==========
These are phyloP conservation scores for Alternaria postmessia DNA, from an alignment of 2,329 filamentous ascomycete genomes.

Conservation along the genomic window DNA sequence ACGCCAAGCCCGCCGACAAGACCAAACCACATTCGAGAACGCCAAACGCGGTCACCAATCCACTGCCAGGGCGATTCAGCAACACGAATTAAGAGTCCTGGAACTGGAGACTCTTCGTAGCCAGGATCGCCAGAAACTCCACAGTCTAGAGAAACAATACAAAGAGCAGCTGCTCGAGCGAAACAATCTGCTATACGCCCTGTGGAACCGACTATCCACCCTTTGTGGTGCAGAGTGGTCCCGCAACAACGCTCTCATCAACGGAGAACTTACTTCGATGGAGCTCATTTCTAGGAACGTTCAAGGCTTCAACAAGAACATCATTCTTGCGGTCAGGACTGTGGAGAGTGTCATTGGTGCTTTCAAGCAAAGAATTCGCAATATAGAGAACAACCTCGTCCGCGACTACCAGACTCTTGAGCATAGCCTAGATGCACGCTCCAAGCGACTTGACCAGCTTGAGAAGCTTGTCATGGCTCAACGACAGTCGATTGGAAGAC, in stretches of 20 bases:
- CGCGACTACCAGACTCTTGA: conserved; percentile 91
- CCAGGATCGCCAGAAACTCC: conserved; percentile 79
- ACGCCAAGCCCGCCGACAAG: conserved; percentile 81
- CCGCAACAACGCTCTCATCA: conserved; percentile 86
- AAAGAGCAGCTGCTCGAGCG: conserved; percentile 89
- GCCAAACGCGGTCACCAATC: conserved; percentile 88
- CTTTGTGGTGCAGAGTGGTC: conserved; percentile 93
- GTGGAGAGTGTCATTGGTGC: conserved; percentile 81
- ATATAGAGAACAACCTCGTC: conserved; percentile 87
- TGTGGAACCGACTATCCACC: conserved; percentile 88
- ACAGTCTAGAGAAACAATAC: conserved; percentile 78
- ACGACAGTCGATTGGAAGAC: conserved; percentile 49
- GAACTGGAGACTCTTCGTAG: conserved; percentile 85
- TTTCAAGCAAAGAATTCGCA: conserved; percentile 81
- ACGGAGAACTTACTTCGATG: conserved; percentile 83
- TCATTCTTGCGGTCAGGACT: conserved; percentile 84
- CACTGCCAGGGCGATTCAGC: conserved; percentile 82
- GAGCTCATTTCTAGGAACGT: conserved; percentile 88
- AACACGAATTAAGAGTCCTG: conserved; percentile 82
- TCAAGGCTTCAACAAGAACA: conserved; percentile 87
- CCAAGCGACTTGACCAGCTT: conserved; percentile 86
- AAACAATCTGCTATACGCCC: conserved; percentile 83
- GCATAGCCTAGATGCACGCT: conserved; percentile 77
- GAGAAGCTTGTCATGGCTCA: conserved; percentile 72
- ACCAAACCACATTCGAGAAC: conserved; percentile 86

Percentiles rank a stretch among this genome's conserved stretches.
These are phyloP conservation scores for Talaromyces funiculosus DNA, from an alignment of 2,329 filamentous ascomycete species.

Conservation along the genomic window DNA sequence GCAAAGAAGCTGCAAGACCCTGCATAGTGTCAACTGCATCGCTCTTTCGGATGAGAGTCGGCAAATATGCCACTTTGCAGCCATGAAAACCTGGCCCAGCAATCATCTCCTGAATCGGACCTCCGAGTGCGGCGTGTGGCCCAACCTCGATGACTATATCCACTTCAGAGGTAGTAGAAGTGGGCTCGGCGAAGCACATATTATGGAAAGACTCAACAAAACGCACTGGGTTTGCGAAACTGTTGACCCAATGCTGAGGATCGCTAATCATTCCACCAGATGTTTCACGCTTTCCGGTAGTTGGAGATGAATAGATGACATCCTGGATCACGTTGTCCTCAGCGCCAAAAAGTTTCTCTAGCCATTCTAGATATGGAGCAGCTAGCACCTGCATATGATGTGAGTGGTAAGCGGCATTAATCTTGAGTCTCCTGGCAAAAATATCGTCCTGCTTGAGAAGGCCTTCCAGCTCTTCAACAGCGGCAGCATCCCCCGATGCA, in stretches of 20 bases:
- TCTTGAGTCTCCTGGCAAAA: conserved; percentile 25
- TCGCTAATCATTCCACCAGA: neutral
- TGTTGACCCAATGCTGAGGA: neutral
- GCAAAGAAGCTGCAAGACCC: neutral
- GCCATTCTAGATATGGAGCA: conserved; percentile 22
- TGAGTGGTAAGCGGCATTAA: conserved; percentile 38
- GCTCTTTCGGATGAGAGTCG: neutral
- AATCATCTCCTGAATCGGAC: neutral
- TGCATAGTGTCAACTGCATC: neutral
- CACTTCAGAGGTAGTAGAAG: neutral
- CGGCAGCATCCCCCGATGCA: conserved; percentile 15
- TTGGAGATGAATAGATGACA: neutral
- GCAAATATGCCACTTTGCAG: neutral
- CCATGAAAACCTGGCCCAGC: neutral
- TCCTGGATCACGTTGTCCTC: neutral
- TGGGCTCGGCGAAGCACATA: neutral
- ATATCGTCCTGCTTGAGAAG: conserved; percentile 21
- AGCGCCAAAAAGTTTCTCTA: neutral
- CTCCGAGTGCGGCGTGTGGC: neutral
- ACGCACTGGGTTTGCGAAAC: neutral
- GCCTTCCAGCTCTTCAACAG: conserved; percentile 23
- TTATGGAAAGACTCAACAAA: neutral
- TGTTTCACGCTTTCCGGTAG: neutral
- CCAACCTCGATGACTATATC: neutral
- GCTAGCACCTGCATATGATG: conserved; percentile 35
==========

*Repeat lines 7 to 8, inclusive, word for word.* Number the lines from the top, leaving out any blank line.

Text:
- AAAGAGCAGCTGCTCGAGCG: conserved; percentile 89
- GCCAAACGCGGTCACCAATC: conserved; percentile 88